Human papilloma virus (HPV) vaccines are vaccines that prevent infection by certain types of human papillomavirus. Available vaccines protect against either two, four or nine types of HPV. All vaccines protect against at least HPV types 16 and 18, which cause the greatest risk of cervical cancer. It is estimated that the vaccines may prevent 70% of cervical cancer, 80% of anal cancer, 60% of vaginal cancer, 40% of vulvar cancer and possibly some mouth cancer. They additionally prevent some genital warts, with the vaccines against HPV types 4 and 9 providing greater protection.
An HIV vaccine may have the purpose of protecting individuals who do not have HIV from being infected with the virus (a preventive vaccine), or treating an HIV-infected person (a therapeutic vaccine). There are two approaches to an HIV vaccine: an active vaccination approach in which a vaccine aims to induce an immune response against HIV; and a passive vaccination approach in which preformed antibodies against HIV are administered.
Vaccination is the administration of a vaccine to help the immune system develop protection from a disease. Vaccines contain a microorganism or virus in a weakened or killed state, or proteins or toxins from the organism. In stimulating the body's adaptive immunity, they help prevent sickness from an infectious disease. When a sufficiently large percentage of a population has been vaccinated, herd immunity results. The effectiveness of vaccination has been widely studied and verified. Vaccination is the most effective method of preventing infectious diseases; widespread immunity due to vaccination is largely responsible for the worldwide eradication of smallpox and the elimination of diseases such as polio and tetanus from much of the world.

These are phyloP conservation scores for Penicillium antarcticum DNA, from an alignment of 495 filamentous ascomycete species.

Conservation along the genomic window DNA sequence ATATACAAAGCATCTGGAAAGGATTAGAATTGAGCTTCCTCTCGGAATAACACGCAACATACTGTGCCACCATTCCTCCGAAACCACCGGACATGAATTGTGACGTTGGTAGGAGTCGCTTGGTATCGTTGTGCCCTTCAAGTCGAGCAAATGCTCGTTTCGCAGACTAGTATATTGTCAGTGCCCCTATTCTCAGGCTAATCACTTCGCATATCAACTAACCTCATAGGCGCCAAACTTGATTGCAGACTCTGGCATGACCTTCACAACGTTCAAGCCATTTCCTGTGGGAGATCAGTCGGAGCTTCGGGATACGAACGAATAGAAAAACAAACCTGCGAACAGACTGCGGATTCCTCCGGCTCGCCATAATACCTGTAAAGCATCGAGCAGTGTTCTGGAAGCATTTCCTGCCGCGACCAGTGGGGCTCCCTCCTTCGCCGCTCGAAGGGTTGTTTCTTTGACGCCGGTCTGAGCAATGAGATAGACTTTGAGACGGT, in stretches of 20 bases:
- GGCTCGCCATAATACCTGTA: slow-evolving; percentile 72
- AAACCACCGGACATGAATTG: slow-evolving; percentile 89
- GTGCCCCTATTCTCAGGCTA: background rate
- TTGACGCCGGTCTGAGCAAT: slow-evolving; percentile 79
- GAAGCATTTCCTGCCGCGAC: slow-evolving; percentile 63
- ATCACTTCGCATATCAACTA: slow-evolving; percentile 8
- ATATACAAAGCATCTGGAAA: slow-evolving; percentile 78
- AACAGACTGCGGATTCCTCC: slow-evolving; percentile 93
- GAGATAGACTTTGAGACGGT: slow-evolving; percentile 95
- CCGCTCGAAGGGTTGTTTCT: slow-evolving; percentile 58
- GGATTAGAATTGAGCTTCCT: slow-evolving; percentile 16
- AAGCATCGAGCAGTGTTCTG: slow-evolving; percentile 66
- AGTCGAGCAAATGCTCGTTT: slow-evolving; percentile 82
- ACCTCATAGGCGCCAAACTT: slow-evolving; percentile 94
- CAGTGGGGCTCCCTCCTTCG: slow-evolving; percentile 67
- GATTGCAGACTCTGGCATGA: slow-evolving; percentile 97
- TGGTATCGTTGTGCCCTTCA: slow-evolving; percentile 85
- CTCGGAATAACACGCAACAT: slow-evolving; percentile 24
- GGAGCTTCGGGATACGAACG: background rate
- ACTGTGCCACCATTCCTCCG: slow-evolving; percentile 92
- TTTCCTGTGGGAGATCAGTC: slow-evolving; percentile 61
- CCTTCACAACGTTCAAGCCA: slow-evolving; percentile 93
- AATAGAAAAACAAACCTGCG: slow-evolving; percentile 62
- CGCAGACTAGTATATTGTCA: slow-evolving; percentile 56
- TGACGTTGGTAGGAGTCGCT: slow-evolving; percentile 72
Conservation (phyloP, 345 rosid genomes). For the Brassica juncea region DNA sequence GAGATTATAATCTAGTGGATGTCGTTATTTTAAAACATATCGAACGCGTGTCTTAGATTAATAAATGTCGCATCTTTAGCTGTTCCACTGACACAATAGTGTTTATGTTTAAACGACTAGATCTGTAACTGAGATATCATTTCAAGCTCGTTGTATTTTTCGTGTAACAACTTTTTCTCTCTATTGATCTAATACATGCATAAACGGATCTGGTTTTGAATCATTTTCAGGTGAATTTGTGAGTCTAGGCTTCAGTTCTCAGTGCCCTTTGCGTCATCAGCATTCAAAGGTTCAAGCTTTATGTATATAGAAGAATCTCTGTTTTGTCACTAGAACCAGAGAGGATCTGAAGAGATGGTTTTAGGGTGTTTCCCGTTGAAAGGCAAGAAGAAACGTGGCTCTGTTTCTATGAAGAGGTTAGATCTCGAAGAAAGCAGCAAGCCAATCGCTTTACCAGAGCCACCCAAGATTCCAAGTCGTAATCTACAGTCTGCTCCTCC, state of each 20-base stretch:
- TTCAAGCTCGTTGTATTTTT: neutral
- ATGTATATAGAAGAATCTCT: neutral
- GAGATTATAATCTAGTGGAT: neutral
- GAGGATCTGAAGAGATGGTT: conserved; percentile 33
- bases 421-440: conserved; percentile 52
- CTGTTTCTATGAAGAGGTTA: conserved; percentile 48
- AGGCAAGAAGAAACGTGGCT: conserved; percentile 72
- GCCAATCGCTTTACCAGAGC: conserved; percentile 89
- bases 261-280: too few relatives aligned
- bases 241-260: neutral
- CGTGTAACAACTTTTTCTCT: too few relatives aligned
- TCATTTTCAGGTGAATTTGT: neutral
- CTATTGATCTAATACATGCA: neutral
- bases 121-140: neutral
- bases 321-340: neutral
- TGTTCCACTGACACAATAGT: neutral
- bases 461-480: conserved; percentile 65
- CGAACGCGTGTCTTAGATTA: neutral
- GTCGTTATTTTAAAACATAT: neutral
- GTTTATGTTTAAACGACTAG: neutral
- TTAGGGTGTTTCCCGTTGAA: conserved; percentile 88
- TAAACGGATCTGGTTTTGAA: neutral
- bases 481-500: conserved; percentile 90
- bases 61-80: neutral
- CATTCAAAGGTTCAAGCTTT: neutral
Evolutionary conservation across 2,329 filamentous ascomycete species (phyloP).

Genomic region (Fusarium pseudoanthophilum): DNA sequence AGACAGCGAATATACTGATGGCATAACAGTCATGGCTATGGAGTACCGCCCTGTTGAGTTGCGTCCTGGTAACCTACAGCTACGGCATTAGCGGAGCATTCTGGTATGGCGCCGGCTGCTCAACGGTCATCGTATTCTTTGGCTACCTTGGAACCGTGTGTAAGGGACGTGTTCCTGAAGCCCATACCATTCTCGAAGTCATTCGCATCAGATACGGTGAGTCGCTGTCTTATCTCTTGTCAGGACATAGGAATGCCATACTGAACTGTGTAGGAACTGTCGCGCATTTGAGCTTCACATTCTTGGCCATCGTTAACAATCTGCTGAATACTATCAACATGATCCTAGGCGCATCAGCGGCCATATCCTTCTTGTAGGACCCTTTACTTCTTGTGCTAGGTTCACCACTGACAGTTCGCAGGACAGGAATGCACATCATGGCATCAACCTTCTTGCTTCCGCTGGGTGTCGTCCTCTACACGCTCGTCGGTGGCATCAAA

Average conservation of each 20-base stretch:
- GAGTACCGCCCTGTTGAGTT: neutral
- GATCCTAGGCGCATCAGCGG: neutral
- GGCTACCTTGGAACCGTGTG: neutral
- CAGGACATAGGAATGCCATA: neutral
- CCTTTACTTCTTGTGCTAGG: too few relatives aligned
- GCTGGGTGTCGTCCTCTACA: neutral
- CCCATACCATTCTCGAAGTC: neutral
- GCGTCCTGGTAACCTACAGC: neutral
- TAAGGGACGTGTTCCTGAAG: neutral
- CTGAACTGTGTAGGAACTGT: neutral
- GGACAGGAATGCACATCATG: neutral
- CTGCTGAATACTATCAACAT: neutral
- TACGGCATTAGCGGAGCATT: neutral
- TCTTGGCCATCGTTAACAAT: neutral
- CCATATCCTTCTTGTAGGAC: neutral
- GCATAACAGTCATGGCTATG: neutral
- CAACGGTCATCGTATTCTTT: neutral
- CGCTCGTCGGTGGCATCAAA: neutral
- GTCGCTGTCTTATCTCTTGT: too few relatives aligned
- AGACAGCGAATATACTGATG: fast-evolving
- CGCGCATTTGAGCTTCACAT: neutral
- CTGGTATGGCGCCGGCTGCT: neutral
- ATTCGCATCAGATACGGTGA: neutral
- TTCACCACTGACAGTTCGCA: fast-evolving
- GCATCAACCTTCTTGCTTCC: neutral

The MMRV vaccine combines the attenuated virus MMR (measles, mumps, rubella ) vaccine with the addition of chickenpox vaccine or varicella vaccine (V stands for varicella ). The MMRV vaccine is typically given to children between 1 and 2 years of age.
Zoster vaccines are two vaccines that have been shown to reduce the rates of herpes zoster (also known as shingles). One type, Zostavax, is essentially a larger-than-normal dose of the chickenpox vaccine, as both shingles and chickenpox are caused by the same virus, the varicella zoster virus (VZV). A recombinant version, Shingrix, was approved in the United States in 2017.
Pertussis vaccine is a vaccine that protects against whooping cough (pertussis). There are two main types: whole-cell vaccines and acellular vaccines. The whole-cell vaccine is about 78% effective while the acellular vaccine is 71–85% effective. The effectiveness of the vaccines appears to decrease by between 2 and 10% per year after vaccination with a more rapid decrease with the acellular vaccines. Vaccinating the mother during pregnancy may protect the baby. The vaccine is estimated to have saved over 500,000 lives in 2002.